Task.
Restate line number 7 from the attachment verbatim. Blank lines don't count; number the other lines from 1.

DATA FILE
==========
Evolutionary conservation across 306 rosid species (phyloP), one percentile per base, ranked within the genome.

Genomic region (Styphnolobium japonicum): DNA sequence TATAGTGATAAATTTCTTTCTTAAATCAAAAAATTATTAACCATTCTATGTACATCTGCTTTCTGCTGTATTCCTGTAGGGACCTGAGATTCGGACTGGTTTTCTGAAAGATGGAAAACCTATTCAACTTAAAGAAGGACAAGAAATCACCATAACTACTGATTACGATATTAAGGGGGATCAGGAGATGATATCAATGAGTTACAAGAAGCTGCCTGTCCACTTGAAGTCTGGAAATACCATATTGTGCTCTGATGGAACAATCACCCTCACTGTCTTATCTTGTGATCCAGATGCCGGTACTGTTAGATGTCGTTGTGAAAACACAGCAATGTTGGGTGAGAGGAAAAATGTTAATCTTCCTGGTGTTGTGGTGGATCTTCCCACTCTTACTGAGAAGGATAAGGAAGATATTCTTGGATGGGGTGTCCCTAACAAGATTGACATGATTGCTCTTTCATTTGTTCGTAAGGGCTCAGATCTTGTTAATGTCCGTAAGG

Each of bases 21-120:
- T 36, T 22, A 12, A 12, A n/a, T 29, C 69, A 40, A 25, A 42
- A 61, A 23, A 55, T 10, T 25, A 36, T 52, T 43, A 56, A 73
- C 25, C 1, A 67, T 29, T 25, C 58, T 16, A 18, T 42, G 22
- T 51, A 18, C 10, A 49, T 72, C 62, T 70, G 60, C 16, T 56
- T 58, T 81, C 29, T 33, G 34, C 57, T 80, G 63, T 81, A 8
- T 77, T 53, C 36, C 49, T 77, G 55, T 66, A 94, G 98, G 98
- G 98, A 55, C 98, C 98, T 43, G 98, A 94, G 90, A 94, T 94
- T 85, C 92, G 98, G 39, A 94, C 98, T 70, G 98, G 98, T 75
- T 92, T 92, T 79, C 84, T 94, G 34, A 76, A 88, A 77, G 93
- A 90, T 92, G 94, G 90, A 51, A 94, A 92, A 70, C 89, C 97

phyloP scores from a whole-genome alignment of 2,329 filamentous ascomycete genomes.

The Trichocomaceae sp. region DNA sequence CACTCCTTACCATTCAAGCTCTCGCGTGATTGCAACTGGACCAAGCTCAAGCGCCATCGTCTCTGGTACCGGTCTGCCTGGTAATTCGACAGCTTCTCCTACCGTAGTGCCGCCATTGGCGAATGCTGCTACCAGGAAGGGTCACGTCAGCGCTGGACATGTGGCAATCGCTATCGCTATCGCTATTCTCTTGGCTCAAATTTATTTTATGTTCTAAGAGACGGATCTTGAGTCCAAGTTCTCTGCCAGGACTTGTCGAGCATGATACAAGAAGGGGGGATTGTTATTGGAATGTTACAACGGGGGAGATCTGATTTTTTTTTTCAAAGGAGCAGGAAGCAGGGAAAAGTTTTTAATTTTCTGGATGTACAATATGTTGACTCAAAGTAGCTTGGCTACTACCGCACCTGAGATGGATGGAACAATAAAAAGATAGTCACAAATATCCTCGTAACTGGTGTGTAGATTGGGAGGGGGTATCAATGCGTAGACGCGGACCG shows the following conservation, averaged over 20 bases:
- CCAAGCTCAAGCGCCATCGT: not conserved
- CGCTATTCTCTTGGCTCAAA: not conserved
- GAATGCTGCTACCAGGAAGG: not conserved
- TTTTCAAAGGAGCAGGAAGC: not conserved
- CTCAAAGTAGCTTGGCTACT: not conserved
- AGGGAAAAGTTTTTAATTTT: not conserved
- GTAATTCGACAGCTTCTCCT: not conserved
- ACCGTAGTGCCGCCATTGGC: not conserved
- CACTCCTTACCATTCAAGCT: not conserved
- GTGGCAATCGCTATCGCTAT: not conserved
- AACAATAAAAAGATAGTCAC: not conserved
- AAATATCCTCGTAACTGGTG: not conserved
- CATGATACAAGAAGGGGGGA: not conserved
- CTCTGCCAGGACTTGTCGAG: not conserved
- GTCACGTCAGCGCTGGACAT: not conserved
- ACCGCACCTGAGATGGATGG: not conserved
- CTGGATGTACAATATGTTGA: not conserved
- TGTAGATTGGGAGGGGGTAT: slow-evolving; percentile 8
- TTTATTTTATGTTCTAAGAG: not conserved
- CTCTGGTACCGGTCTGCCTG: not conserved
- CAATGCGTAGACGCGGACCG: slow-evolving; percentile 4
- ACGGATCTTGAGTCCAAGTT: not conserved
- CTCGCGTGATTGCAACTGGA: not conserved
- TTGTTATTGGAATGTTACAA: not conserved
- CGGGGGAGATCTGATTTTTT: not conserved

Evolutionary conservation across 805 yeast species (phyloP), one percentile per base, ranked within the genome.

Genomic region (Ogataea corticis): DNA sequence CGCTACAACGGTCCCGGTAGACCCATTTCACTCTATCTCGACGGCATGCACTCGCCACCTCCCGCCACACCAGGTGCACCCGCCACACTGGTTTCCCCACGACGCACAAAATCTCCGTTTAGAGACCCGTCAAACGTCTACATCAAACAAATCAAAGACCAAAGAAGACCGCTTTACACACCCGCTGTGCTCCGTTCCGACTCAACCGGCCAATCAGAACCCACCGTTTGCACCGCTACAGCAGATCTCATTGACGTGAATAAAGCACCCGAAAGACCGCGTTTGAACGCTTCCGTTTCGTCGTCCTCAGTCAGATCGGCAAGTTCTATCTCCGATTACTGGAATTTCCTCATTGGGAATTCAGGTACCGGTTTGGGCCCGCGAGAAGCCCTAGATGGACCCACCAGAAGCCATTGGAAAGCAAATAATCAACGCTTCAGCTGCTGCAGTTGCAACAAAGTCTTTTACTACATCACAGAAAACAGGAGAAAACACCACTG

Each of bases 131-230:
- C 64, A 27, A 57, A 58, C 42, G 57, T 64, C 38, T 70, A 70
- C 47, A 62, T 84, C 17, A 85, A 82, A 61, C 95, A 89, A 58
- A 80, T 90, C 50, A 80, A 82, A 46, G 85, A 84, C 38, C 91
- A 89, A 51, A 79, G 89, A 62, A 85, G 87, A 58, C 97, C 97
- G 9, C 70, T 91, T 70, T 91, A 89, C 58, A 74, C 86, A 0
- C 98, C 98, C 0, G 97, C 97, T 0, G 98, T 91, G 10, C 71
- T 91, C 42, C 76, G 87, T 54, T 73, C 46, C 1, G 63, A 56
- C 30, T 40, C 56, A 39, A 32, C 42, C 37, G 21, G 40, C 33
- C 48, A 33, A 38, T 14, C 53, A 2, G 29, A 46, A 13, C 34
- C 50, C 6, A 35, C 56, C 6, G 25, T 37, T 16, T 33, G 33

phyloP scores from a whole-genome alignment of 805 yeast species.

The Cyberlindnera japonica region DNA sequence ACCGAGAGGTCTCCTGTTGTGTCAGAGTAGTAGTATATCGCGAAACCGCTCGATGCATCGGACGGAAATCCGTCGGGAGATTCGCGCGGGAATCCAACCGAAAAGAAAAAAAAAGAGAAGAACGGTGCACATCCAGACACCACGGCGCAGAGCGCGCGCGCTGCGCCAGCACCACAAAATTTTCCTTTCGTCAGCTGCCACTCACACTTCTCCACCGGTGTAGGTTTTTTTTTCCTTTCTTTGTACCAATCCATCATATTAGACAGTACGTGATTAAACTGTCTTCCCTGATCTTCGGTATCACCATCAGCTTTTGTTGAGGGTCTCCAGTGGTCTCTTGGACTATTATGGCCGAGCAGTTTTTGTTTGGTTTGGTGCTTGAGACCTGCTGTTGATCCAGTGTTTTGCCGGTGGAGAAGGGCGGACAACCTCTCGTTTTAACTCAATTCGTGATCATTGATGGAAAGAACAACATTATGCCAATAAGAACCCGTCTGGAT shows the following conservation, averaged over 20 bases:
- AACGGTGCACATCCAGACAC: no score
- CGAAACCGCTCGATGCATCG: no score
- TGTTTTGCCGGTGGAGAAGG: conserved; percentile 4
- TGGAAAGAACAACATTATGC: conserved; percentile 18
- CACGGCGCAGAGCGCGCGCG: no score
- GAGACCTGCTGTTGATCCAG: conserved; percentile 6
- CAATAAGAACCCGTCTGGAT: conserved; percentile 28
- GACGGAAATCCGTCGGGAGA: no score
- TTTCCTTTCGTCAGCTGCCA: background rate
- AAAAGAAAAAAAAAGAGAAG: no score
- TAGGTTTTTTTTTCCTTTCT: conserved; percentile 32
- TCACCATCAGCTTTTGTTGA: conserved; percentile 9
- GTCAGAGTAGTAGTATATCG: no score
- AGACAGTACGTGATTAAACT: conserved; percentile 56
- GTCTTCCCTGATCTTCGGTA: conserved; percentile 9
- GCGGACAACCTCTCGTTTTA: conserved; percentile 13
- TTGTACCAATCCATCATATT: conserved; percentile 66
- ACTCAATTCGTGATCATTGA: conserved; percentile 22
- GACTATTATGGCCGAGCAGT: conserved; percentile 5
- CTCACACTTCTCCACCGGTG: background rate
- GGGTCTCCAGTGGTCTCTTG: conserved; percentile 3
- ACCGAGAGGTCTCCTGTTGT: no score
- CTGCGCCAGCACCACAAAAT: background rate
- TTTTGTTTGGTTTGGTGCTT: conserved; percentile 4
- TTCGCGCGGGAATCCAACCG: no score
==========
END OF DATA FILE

- T 51, A 18, C 10, A 49, T 72, C 62, T 70, G 60, C 16, T 56